Let’s extend our view:

Yehuda.BusinessCard = SC.View.extend({
  // fill in the content in the template with contentBinding
  content: null,
 
  fullName: function() {
    return this.get('firstName') + ' ' + this.get('lastName');
  }.property('content.firstName', 'content.lastName'),
 
  didCreateElement: function() {
    this._super();
    this.$("p:even").addClass("even");
  }
});

First of all, you will want to call super, to ensure that any hooks in parent classes get called. Second, all SproutCore views have a $ function, which is the normal jQuery function, scoped to the current element. You can also call this.$() to get back a jQuery object wrapping the element itself.

You can use this hook to do anything you want, allowing you to hook in any library you want. You would use this hook a lot like you’d use a jQuery(document).ready hook, but scoped to the view being created.

SproutCore also provides a willDestroyElement hook, which you can use to tear things down that you set up when the element was created. This is relatively rare, and is mostly used when interfacing with another toolkit that requires a teardown, or to tear down custom SproutCore observers.

jQuery UI

We can use these hooks to build some basic integration with jQuery UI. I’ve written a demo that shows how to connect SproutCore bindings to jQuery options at http://sc20-jqui.strobeapp.com/. You can also check out the annotated source code.

The most important thing to look at is the JQ.Widget mixin, which can be mixed into view classes to attach jQuery UI options and events to SproutCore’s binding and event system.

You can get started with the SproutCore 2.0 developer preview by downloading the starter kit.

Until next time!

11 Responses to “Using SproutCore 2.0 with jQuery UI”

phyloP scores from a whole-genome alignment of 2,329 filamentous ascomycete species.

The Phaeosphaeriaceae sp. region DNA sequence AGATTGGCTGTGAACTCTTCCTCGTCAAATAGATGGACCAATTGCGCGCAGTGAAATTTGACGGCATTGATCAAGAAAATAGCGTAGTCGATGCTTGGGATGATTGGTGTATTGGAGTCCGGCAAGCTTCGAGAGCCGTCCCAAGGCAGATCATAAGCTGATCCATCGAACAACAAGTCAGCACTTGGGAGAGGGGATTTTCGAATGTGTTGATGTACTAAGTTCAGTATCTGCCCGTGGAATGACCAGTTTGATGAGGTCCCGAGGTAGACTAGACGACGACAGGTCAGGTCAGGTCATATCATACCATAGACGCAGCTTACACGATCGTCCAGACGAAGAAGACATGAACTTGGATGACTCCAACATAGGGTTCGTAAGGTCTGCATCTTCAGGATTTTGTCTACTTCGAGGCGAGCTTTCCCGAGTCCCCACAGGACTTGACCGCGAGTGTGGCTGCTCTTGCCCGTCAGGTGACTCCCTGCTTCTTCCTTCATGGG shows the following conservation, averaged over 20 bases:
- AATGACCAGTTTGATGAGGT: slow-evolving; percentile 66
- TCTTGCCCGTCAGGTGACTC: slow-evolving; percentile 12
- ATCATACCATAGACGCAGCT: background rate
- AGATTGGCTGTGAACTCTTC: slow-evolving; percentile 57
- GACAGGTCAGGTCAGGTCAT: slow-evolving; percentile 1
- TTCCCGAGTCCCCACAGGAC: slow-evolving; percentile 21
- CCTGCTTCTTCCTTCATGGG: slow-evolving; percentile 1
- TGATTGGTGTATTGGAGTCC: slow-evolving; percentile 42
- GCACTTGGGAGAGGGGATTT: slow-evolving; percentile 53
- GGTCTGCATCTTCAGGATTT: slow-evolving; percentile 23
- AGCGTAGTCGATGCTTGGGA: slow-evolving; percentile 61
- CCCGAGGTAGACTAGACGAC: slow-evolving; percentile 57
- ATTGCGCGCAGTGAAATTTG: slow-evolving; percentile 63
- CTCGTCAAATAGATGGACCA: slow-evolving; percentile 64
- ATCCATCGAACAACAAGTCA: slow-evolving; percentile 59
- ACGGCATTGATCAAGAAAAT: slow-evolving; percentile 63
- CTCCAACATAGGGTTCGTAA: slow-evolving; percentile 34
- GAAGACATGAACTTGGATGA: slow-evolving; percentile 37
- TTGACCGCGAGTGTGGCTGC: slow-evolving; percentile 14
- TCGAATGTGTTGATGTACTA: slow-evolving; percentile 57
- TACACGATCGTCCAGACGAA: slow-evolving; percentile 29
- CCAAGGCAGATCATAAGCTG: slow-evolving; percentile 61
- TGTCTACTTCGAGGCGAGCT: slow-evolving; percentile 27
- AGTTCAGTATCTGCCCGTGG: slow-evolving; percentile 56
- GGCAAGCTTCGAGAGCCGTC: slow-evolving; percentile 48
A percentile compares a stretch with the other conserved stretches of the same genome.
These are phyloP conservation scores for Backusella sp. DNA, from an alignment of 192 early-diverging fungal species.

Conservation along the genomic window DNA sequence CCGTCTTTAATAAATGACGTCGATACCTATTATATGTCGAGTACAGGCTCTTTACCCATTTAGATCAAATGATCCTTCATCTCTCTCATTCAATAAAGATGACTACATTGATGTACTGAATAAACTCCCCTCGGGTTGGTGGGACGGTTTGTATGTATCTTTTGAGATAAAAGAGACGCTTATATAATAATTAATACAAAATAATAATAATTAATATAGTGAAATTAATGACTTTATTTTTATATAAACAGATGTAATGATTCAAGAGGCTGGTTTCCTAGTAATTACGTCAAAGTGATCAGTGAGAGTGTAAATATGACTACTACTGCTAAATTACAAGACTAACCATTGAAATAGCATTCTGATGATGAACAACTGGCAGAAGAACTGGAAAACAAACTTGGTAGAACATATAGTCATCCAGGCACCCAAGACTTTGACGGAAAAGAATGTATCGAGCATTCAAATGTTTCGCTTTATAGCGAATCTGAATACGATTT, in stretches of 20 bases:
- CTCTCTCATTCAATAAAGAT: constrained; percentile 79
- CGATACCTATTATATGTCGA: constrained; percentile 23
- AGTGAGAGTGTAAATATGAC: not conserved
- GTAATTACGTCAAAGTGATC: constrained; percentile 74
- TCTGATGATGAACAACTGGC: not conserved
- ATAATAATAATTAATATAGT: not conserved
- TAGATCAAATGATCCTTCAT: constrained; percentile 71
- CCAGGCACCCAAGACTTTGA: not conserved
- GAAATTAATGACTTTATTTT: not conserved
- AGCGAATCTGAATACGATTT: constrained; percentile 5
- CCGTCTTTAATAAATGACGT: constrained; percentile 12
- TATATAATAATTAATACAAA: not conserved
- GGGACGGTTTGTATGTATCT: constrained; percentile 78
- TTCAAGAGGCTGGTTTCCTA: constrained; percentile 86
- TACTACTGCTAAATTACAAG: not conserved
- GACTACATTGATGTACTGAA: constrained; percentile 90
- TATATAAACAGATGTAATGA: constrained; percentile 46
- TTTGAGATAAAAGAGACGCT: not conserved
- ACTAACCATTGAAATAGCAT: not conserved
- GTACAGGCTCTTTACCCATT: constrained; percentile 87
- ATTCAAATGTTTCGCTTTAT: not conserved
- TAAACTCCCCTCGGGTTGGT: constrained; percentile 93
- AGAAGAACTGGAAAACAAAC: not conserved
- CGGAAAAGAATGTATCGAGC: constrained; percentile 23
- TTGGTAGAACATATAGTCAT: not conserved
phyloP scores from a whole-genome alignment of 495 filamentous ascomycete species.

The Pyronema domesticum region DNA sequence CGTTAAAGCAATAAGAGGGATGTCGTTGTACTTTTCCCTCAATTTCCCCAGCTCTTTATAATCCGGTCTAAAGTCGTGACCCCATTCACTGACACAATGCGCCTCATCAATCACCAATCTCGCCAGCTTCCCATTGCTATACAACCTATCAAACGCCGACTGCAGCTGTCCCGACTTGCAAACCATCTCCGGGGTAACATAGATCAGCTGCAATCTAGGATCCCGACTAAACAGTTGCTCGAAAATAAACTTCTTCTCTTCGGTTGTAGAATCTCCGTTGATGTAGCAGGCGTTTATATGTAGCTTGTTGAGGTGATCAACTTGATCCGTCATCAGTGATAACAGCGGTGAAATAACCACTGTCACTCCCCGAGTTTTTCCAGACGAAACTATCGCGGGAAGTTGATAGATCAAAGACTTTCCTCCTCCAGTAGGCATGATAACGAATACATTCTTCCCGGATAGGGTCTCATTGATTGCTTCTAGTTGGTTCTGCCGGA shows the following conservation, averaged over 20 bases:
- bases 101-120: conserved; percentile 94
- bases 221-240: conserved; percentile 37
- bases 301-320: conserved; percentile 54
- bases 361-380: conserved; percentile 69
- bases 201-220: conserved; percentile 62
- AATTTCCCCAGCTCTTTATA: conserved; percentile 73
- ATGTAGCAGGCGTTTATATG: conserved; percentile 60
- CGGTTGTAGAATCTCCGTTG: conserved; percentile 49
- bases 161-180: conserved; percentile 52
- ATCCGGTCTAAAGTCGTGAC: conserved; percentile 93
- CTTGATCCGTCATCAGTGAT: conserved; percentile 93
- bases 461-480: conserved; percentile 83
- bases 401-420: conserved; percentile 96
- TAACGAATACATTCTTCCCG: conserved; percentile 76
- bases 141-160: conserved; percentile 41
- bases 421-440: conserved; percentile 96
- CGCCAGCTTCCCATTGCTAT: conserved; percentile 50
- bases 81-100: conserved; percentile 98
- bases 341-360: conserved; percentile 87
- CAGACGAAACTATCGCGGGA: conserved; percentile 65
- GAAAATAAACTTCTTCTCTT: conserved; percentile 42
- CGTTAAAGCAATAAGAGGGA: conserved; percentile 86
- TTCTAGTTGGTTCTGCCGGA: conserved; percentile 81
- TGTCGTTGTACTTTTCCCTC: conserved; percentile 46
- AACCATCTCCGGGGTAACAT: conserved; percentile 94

Thanks for the writeup!

Just a heads up getting a “TypeError: defineProperty is not supported on DOM Objects” @ sproutcore-2.0.a.4.js:1741 on Safari. Working fine on Chrome.

With Opera 11.11:

Uncaught exception: TypeError: ‘Object.create’ is not a function

Error thrown at line 3773, column 4 in meta(obj, writable) in http://sc20-jqui.strobeapp.com/js/libs/sproutcore-2.0.a.4.js

@nicholas +1

Awesome. Looks like didCreateElement changed to didInsertElement on Jun 17, though, if anyone else runs into the problem I did.

https://github.com/sproutcore/sproutcore20/commit/f62a9f1cd98c8dcf0ee1be0eacd2a67d13278248

Hi,

Thanks for your great work. I am wondering if it is possible to call SC.Handlebars.compile(template) manually in the case of extending jQueryUI widgets? I do have some restriction to load the template within document.ready function, which is too late, I believe, to get compiled by the library. I tried to manually compile in the shell but I have got this error:

TypeError: Cannot read property ‘view’ of undefined

And I am just not sure if SproutCore does allow any control on the compile process. Thanks again for your help.

What changes need to be made to get this working with SC2 beta 2?

Sorry answered my own question. Forgot didCreateElement is gone now.

Using latest Sproutcore 2.0 as of 3rd August, didCreateElement no longer gets called it seems, I got this working by overriding didInsertElement instead.

I also got an error from jQuery UI with the line that creates the widget, changing to the following works for me and seems simpler:

var ui = $(this.get(‘element’))[this.get('uiType')](options);

I was working with JQuery 1.8 and the above code threw an error: “Cannot find method _createWidget”.

For newbies like me, note that you have to use JQuery UI 1.9.

Paul Chavard took a stab at this a while back and I improved on it to some degree. It’s here if anyone is interested. http://workmanw.github.com/sproutcore-jui/